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Every month a formal note is sent to the head of each diplomatic mission in London enclosing a list of the fixed penalty notices cancelled for members of his staff on the grounds of diplomatic immunity and requesting the head of mission to take appropriate action.
As 53,477 fines were cancelled on grounds of diplomatic immunity in 1975—more than 1,000 a week—can the Minister of State say why other people in London should have to endure worse traffic jams just because diplomats who ought to obey the laws of the host countries in which they are working are exploiting their immunity for a purpose which was never intended? What does the right hon. Gentleman intend to do about it?
Other people do not enjoy the same benefits because other people are not covered by the Vienna Convention on Diplomatic Relations, which makes two matters quite clear. One is that we cannot distinguish between one sort of crime or offence and another. The other is that we must either sign the convention—every part and every aspect of it—or not sign it and thereby put our own diplomats abroad under grave threat and at very difficult risks. I understand the point that the hon. Gentleman makes and, as a London driver and occasional parker, I share some of the difficulties which he has described. But I do not believe that there is any alternative to the present system.
I did not quite get the final part of the hon. Gentleman's supplementary question because of the unanimous support for it which seemed to come from both sides of the House. However, I am sure that questions of a rate surcharge have to go to a Department other than the Foreign Office. On the general application of fines, I think that there is nothing that we can do.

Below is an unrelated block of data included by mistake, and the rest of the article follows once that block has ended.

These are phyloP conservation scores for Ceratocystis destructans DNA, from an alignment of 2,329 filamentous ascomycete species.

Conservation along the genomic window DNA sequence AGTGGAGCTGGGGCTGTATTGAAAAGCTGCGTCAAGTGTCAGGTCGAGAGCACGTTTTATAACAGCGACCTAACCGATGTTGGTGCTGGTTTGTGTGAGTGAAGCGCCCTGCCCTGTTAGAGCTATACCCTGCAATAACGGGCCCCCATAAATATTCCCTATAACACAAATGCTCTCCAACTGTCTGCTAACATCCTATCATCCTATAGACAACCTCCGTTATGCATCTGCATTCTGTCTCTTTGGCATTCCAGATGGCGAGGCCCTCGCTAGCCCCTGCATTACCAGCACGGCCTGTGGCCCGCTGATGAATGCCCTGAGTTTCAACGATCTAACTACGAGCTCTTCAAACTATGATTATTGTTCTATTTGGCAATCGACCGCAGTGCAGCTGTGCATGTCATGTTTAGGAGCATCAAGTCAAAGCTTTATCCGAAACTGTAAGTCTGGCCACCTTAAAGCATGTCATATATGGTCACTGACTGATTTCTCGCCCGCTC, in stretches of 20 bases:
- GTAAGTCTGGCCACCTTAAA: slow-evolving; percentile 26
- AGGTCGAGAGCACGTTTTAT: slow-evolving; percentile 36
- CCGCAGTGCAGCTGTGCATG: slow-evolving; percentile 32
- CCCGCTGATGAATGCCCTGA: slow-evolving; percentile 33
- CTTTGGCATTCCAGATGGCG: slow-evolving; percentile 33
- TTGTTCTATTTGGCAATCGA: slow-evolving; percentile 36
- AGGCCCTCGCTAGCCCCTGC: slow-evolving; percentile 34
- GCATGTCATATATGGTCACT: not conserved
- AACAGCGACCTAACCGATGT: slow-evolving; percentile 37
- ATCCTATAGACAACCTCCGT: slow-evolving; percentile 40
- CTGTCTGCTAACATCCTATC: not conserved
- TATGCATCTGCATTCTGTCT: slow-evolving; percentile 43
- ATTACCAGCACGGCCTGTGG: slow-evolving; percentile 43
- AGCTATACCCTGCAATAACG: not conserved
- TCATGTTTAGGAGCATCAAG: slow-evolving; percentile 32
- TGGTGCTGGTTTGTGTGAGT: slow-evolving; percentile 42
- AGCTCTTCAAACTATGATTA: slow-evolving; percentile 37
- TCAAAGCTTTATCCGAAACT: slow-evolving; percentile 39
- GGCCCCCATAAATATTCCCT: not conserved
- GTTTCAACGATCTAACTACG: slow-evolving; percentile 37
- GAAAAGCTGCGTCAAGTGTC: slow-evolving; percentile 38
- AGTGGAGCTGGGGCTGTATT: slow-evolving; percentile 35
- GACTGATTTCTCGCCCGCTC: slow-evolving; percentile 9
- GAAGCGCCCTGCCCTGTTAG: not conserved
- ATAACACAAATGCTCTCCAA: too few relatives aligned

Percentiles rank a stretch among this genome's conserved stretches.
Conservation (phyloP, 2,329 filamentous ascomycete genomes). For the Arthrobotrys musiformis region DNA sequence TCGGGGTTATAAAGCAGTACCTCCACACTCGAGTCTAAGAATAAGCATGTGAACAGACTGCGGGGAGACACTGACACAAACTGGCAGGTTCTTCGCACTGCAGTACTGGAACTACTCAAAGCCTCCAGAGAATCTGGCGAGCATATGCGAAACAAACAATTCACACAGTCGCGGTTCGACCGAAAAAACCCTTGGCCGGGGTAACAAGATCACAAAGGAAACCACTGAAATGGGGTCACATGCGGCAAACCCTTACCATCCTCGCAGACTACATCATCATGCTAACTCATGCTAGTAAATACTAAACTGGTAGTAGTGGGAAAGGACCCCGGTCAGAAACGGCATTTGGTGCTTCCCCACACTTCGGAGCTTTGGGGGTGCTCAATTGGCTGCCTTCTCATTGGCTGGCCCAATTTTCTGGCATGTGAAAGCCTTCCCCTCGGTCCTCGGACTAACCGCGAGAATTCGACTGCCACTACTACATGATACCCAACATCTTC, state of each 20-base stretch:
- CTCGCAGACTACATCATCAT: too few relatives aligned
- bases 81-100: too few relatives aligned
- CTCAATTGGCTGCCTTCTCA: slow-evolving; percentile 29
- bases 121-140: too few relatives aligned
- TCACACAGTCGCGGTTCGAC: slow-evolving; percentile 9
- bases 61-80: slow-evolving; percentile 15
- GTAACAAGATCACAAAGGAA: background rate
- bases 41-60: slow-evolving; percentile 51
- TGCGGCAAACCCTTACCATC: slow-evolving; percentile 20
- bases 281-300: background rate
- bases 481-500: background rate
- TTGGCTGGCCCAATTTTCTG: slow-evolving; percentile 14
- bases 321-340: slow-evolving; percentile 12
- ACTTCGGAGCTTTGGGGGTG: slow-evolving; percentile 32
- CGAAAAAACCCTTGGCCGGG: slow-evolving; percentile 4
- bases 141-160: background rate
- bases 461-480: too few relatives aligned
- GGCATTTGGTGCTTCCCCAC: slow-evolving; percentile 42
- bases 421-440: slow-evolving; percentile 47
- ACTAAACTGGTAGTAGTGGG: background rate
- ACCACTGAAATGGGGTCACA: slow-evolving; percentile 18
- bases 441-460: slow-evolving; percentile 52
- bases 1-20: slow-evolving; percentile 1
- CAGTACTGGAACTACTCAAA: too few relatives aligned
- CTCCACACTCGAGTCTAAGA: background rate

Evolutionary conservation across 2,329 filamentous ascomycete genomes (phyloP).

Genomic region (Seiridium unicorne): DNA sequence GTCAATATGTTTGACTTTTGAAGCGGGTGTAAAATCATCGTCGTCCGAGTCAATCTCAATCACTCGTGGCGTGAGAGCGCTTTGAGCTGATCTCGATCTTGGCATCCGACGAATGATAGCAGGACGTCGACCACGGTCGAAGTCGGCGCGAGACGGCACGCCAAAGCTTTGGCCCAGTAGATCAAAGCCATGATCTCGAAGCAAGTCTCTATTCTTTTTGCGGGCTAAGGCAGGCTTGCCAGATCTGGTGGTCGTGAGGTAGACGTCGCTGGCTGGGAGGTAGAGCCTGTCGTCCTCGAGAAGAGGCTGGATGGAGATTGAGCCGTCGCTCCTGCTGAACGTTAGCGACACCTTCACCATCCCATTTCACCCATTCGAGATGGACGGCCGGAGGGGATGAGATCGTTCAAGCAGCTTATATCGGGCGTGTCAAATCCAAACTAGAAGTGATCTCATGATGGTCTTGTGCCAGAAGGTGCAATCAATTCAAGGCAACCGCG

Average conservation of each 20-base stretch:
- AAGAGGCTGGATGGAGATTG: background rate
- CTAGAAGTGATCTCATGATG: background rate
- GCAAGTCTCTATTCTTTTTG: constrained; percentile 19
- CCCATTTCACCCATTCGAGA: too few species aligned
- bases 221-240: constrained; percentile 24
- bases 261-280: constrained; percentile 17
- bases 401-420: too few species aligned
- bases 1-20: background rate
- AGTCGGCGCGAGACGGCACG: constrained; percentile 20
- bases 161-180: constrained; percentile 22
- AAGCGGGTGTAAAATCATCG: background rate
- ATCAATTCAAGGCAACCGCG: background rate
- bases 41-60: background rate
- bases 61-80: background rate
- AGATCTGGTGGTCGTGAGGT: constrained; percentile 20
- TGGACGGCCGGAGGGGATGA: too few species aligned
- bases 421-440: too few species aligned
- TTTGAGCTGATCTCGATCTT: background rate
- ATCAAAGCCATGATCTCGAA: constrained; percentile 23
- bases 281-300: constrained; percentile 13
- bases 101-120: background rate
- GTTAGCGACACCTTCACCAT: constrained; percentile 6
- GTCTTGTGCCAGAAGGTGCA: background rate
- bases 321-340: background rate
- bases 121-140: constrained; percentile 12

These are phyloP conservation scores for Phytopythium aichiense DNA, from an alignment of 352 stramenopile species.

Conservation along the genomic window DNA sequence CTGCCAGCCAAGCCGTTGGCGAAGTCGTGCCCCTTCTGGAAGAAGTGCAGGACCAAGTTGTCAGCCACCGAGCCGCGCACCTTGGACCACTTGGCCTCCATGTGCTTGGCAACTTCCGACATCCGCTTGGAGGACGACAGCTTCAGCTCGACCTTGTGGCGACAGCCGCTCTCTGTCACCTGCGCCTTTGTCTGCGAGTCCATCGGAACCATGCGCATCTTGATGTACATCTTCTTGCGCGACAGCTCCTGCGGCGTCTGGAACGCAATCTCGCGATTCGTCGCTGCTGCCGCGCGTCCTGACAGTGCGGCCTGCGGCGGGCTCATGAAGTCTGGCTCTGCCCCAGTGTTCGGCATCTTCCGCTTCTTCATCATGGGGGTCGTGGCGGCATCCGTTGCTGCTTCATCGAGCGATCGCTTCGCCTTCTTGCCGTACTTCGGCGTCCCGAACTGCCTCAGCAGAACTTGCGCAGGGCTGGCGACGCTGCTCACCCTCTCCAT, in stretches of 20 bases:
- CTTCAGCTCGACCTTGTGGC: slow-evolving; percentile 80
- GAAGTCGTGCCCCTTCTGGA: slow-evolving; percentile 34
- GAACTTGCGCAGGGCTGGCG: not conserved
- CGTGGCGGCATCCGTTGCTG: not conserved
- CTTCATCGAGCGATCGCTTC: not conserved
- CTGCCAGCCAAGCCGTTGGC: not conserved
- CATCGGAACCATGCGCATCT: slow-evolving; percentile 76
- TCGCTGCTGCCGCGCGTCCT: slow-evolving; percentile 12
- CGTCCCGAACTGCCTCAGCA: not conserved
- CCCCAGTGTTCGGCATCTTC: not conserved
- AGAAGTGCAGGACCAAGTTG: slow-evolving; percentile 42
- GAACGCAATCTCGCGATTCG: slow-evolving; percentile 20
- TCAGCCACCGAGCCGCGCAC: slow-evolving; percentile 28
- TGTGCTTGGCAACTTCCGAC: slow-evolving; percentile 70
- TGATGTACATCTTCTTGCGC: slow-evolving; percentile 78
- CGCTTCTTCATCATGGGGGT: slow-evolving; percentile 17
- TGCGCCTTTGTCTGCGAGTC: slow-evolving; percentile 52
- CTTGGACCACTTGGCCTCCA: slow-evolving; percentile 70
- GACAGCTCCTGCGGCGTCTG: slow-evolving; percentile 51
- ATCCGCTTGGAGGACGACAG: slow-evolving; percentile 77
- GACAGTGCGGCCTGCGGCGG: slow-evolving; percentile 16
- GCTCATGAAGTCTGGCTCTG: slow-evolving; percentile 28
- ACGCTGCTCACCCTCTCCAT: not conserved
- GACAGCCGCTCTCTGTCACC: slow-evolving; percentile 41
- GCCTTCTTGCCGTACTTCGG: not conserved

Is the right hon. Gentleman aware that this problem is probably worst in my own constituency and that there are sections of the diplomatic community who behave in flagrant disregard of the interests of the people of London? Does not he agree that, if he cannot do anything else, the Foreign Office could at least publish a list of offenders so that we might see which missions behaved in an irresponsible fashion and abused our hospitality so grievously?
I am sure that on reflection the hon. Gentleman will agree that it would not make any contribution to good international relations or serve the purposes which we hope that missions in this country are intended to serve were we to publish such a list. What would most certainly be revealed by such a list is that, although there are bad offenders, there are other missions which behave in quite the opposite way and, although they are under no obligation to do so, occasionally refund the total costs of ignored parking fines immediately. But I do not think that discriminating between the good and the bad by publishing their names would really do very much to help.